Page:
Condo Sales Expected to Increase

By: Joe Pinto

Residential real estate investors have probably realized by now that they are going to be able to 'clean up'. With so many people having to face short sales, foreclosure and often the loss of their credit rating, the rental market is going to expand.

This is reinforced by the fact that it has been predicted that 2008 will see even more foreclosures and short sales than 2007.

The Chicago-Sun Times put a positive spin on the realty situation when they wrote that "amid negative reports, some real estate veterans see opportunity". They may have been referring to the fact that developers in Chicago are already planning more multi-family units in the area.

Going through the ordeal of losing your home is a terrible and a traumatic experience. Most probably, those who went through it will not want to consider becoming home-owners again for a long time - if ever. This means that after the initial shockwaves have passed and they leave the safe haven that they fled to (maybe Mum and Dad's or a friend's) they will be looking for a rental home.

They will probably feel the need for the permanence of a long term rental, and reliable long term renters are the best type of tenants for investors. This 'flood' of new rental clients is good news for people who are holding rental properties, as demand can often push up rents.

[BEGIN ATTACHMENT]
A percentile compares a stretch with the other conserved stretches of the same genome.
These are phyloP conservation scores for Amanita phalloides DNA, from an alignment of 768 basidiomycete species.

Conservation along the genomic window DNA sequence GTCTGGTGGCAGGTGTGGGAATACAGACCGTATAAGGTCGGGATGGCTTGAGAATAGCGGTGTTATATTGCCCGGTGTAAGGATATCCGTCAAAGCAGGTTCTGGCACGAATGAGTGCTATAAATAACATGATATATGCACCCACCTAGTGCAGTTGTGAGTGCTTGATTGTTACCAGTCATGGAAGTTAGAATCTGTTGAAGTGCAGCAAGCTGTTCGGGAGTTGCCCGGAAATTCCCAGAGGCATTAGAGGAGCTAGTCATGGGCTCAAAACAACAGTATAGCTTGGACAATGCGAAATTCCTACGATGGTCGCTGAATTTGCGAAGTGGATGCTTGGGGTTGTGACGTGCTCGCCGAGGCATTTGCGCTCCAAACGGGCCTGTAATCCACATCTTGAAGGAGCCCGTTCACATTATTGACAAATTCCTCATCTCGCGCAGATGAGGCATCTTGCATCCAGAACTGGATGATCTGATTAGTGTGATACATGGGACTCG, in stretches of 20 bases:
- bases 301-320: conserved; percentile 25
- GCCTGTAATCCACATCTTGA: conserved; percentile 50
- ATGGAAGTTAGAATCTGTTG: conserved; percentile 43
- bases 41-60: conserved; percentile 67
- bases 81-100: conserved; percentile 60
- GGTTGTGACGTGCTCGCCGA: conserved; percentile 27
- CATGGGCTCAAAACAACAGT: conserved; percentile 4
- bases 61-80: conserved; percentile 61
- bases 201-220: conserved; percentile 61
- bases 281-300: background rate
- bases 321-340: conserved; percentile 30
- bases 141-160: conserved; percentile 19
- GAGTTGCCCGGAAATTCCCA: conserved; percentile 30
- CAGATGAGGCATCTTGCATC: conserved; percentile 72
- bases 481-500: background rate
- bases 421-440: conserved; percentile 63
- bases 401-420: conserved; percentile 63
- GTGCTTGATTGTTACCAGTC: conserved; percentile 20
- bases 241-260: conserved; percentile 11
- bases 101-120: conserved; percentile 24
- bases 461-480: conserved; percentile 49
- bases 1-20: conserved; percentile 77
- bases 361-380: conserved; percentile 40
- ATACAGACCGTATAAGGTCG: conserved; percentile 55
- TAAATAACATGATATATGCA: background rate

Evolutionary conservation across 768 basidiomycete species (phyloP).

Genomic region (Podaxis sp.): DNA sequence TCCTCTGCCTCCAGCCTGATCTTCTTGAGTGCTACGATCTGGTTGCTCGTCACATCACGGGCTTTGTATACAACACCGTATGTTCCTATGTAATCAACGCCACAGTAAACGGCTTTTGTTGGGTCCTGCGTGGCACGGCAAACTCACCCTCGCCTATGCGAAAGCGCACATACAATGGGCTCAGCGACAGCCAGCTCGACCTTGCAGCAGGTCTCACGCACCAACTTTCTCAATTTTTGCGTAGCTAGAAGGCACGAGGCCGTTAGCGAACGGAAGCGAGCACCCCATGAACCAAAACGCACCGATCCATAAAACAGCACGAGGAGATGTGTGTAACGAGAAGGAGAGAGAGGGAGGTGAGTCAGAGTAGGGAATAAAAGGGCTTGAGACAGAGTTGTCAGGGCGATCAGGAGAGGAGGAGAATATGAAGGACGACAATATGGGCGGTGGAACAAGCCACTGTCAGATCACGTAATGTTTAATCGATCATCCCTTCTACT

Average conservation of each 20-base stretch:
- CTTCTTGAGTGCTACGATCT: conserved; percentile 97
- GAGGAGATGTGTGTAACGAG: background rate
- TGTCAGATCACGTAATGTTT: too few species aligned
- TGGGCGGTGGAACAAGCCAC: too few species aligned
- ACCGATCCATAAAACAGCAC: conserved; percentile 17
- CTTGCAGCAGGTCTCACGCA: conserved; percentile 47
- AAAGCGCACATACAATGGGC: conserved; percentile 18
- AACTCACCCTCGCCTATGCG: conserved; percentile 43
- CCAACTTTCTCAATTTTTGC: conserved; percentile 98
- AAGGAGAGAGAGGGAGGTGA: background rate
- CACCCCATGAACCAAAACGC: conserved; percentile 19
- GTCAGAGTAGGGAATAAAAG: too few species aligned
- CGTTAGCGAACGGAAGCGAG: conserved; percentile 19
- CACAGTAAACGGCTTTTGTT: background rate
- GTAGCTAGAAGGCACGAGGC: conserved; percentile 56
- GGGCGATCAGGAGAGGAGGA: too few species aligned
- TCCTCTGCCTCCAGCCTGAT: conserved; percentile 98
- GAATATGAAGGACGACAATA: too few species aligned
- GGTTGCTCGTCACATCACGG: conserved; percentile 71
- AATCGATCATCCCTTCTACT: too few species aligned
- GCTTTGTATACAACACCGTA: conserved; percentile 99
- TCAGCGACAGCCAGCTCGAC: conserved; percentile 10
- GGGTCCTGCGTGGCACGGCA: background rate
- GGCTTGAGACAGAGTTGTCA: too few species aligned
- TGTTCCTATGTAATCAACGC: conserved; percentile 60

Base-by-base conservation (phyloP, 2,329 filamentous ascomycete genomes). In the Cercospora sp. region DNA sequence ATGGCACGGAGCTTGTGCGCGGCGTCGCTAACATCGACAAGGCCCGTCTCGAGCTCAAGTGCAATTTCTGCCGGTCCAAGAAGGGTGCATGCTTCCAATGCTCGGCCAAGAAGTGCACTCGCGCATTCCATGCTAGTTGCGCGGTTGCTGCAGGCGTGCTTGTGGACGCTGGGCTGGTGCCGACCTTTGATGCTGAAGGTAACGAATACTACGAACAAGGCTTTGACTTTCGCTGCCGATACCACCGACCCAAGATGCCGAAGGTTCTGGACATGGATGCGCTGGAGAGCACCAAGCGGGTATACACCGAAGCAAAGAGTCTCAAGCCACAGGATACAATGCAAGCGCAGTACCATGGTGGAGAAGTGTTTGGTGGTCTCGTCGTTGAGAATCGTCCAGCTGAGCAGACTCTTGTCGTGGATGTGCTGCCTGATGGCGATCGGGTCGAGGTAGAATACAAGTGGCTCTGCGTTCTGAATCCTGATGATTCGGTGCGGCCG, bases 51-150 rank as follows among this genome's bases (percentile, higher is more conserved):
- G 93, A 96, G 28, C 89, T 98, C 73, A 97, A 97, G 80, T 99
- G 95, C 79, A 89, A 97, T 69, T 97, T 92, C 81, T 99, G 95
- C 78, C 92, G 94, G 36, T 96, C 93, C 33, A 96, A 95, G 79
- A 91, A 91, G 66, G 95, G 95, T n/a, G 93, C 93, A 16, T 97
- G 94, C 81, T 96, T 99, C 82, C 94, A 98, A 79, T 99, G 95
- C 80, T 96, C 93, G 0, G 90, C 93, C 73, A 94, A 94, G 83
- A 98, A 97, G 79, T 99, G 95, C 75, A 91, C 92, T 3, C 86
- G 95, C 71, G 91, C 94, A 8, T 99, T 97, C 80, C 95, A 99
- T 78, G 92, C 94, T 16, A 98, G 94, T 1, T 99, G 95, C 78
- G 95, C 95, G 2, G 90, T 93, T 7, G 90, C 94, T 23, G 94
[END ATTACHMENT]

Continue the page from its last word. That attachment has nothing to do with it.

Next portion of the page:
It is also good news for investors. A glut of homes on the market has been slowly bringing down the median price of a house. The opportunity to buy more bargain-priced property is out there and it makes sound investment sense to pursue it.

According to a study put out in 2007 from Harvard University, the majority of the country's rental property owners are not the mega corporations that we might expect, but private purchasers.

Individuals and married couples own over 19 million of the rental units, and corporations and business partnerships own the other 16 million. It was also reported that condo sales and rentals are expected to be the next big boom.

This indicates that there are many ordinary people who may be ready to invest in some of the cheaper deals on the market. Cheaper deals include foreclosures and short sales.

However, even traditional methods of sale through real estate agents are offering 'cheaper deals'. This is because the average home owner who wants to sell their home, must stay competitive to attract buyers.

Staying competitive is determined by the simple law of supply and demand. Wherever and whenever there is an over supply of anything, including homes for sale, the market price will inevitably drop.

All of the information, predictions and current climate are pointing to opportune realty investment chances right now. This applies to almost all areas of the US. Realty reports show that 19 out of 22 metro real estate areas in the US have suffered drops in realty value and activity.

The ripe investment situation is even further boosted by the fact that mortgage rates have dropped a full point since December 2007. Eventually it will come full circle; as the demand to buy cheaper homes increases, the law of supply and demand will prevail, and house prices will start to edge up.

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